Ten Keys to Managing Reputation Risk

Warren Buffett once famously said that it takes 20 years to build a reputation and just five minutes to ruin it. All of us see evidence of how true this bit of wisdom is all the time. In the wake of recent corporate scandals, I thought now might be a good time to revisit some of the advice we give our clients on how to preserve reputation and brand.

These “Ten Keys to Managing Reputation Risk” were originally published in April 2013, in Volume 5, Issue 2 of The Bulletin, but they are as relevant today as they were then. They represent what I believe to be the nuts and bolts of reputation risk management, and their effectiveness or absence can make or break a company, as many have discovered first hand. We have organized them below according to five broad imperatives.

Strategic Alignment – A sustainable reputation begins at the top.
  • Effective board oversight – Sets the expectations and lays a foundation for managing reputation risk. The board is an organization’s last line of defense in preserving its reputation and brand image.
  • Integration of risk into strategy-setting and business planning – Makes risk a factor at the decision-making table and facilitates the intersection of risk management with performance management. (This is a critical connection.)
  • Effective communications, image and brand building – While a good story is easy to tell, some companies are better at it than others. Messages that the press, analysts and others communicate are influenced by the good marks on the other nine keys discussed here.
Cultural Alignment – The importance of ethical and responsible business behavior has never been more evident.
  • Strong corporate values, supported by appropriate performance incentives – Tone at the top is vital to effective corporate governance and appropriate incentives help drive a consistent tone in the middle.
  • Positive culture regarding compliance with laws and regulations – A record of having made a strong effort to prevent and detect fraud and corruption is essential to demonstrating the “reasonable assurance” regulators expect.
Quality Commitment – All companies with a strong reputation are noted for their commitment to quality people, processes, products and services.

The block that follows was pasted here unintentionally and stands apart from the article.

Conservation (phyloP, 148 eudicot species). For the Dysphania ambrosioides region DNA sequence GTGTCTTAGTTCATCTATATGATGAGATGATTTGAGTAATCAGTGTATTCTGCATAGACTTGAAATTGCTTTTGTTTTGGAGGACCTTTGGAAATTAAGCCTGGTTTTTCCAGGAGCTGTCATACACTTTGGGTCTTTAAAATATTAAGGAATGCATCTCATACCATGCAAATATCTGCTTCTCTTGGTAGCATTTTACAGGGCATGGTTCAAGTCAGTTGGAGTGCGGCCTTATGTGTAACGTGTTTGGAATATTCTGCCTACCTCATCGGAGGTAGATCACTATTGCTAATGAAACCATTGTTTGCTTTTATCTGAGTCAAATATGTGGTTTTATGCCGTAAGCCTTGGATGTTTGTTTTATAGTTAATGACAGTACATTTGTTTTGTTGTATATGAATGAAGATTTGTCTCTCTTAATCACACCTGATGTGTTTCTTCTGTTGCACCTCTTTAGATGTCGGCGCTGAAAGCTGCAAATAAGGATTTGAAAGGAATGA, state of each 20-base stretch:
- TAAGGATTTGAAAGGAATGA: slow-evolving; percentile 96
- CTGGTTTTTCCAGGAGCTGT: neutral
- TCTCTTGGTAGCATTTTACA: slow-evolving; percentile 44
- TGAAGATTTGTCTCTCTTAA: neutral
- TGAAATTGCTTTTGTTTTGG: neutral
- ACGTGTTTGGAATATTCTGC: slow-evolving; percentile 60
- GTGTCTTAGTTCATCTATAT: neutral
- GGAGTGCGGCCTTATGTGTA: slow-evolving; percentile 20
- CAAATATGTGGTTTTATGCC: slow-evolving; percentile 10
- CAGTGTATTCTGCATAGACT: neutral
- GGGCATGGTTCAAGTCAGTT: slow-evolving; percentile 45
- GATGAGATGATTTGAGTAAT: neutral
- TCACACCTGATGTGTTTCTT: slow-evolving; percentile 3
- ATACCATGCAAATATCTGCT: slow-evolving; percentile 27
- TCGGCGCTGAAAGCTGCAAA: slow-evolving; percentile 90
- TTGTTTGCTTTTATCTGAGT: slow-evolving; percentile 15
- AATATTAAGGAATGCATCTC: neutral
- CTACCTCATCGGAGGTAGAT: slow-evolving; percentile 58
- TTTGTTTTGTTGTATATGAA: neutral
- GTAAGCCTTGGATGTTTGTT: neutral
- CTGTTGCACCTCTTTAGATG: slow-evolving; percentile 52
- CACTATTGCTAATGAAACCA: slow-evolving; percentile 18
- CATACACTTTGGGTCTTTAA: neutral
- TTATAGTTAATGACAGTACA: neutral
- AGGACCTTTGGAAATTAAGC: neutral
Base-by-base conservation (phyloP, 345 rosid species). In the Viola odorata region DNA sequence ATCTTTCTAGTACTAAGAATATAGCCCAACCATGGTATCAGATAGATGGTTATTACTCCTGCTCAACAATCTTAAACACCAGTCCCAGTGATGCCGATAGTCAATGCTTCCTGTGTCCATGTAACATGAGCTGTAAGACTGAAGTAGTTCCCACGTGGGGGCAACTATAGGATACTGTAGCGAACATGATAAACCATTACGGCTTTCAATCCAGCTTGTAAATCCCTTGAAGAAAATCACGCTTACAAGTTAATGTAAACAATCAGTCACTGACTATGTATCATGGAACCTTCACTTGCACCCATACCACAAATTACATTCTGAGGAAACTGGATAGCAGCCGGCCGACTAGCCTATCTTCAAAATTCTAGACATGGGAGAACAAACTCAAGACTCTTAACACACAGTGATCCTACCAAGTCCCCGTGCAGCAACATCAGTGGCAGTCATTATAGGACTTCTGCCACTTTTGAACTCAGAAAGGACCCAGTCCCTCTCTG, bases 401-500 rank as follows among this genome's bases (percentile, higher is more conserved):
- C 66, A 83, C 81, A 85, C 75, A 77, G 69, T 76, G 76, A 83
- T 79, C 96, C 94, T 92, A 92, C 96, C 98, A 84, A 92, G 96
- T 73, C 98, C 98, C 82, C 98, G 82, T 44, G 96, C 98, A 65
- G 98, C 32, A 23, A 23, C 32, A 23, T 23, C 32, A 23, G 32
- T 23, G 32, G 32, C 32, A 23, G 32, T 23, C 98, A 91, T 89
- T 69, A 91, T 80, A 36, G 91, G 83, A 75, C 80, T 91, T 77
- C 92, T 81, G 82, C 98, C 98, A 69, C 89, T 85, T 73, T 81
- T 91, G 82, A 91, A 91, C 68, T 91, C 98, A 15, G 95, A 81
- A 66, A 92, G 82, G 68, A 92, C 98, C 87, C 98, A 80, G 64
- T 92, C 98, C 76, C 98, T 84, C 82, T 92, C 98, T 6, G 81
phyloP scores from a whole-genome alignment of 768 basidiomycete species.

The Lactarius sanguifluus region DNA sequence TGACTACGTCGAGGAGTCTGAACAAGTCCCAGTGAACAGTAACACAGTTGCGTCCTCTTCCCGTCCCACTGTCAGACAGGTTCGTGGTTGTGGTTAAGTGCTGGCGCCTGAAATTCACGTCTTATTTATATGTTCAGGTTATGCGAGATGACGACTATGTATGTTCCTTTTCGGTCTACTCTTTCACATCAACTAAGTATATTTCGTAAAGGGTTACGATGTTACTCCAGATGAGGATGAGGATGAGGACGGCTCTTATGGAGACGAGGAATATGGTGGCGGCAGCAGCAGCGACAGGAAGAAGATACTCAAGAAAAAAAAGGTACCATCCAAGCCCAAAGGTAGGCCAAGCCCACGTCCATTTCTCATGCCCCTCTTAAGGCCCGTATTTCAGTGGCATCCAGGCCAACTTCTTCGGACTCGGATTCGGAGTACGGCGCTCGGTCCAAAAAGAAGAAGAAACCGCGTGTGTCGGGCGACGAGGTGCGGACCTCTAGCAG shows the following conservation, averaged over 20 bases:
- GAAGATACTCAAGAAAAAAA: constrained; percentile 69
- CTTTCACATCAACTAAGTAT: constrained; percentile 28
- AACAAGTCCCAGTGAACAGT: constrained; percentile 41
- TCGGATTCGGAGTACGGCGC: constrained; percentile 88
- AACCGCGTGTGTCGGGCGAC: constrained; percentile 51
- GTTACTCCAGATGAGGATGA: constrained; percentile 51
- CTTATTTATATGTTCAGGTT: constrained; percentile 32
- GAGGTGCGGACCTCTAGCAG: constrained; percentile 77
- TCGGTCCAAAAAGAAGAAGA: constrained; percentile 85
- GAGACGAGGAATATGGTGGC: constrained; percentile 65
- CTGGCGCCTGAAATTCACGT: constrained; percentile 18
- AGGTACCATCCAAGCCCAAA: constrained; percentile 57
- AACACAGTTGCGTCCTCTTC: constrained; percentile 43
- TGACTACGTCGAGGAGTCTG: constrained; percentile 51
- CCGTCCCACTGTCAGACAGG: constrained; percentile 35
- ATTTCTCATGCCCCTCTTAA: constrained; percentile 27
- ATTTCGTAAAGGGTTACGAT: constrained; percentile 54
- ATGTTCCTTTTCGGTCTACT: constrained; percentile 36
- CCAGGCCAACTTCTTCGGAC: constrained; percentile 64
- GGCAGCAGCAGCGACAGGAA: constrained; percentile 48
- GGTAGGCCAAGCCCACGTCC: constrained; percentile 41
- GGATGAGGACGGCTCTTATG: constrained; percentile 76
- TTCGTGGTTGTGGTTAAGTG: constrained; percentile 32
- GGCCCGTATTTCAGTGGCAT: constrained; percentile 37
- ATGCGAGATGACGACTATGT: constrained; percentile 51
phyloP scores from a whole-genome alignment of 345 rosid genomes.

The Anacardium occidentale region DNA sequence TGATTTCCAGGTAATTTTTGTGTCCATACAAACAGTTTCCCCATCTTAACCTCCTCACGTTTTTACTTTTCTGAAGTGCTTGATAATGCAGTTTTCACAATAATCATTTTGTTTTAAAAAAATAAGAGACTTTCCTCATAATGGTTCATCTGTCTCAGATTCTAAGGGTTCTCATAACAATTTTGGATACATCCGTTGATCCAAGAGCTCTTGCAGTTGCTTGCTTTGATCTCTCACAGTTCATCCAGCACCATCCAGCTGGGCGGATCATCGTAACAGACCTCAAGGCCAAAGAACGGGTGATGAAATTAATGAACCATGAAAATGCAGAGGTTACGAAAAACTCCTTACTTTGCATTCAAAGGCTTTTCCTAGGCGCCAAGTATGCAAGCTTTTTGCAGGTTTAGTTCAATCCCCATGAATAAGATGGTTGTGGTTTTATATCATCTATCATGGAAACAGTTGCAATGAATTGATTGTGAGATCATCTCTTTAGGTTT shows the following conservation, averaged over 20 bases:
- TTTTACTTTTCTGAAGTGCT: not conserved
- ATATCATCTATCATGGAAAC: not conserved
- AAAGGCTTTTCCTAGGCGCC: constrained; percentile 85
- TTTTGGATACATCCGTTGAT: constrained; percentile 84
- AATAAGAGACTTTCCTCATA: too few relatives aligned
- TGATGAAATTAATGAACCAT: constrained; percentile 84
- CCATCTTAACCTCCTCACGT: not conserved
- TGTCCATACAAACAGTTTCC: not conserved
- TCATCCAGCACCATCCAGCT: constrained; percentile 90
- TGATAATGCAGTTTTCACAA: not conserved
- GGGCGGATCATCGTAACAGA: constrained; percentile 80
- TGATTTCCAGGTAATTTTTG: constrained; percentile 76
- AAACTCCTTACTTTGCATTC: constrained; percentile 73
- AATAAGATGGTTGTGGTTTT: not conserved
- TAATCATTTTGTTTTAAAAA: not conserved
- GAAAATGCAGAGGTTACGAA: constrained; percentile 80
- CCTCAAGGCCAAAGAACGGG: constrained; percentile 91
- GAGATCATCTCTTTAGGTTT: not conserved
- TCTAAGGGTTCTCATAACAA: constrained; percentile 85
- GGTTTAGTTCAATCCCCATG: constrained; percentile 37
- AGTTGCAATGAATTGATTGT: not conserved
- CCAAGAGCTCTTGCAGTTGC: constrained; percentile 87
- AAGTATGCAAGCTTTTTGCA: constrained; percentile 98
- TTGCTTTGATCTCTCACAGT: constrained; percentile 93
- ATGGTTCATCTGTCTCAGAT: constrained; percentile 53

• Priority focus on positive interactions with key stakeholders – Stakeholder experiences, or the accumulation of everyday interactions with customers, employees, vendors, regulators, shareholders and other stakeholders in the company, get noticed in the marketplace and are a powerful approach to improving and sustaining reputation. They represent critical “moments of truth” that collectively define an organization’s reputation.
  • Quality public reporting – Quality public financial reporting is something investors expect. If management doesn’t deliver it, it may take a long time for the markets to forgive and forget.
Operational Focus – A strong operational focus is vital to managing reputation risk.
  • Strong control environment – The control environment comprises, among other things, the organization’s commitment to integrity and ethical values; the organizational structure and assignment of authority and responsibility; the process for attracting, developing and retaining competent people; and the rigor around performance measures, incentives and rewards to drive accountability for results. The standards, processes, structures and technologies that provide the basis for carrying out internal control across the organization, lay the foundation for a strong controls culture.
  • Company performance relative to competitors – Even if a company does everything else right, its reputation will suffer if its business model is not competitive in the marketplace.
Organizational Resiliency – A company’s reputation is inextricably linked with the resiliency provided by its risk management and crisis management.
  • World-class response to a high-profile crisis – Sooner or later, every company faces a crisis. Its reputation depends on the rapid and decisive response to crisis situations, putting responsibility to the safety of people first. It is a management imperative to build a rapid-response crisis management capability for sudden and unexpected events, especially where they relate to security, safety and environmental issues.

The ten keys outlined above represent the key components to address to reduce reputation risk to an acceptable level. Their common thread is a consistent and sustaining culture that recognizes the value of reputation and actively protects it with a systemic commitment to quality, ethics, communication, controls and preparation.

No company should believe it is immune to a reputational crisis. Nevertheless, a sincere and concerted effort to manage reputational risk by paying attention to the ten components outlined above gives a company a good shot at making it through the fire with its reputation intact.

Jim

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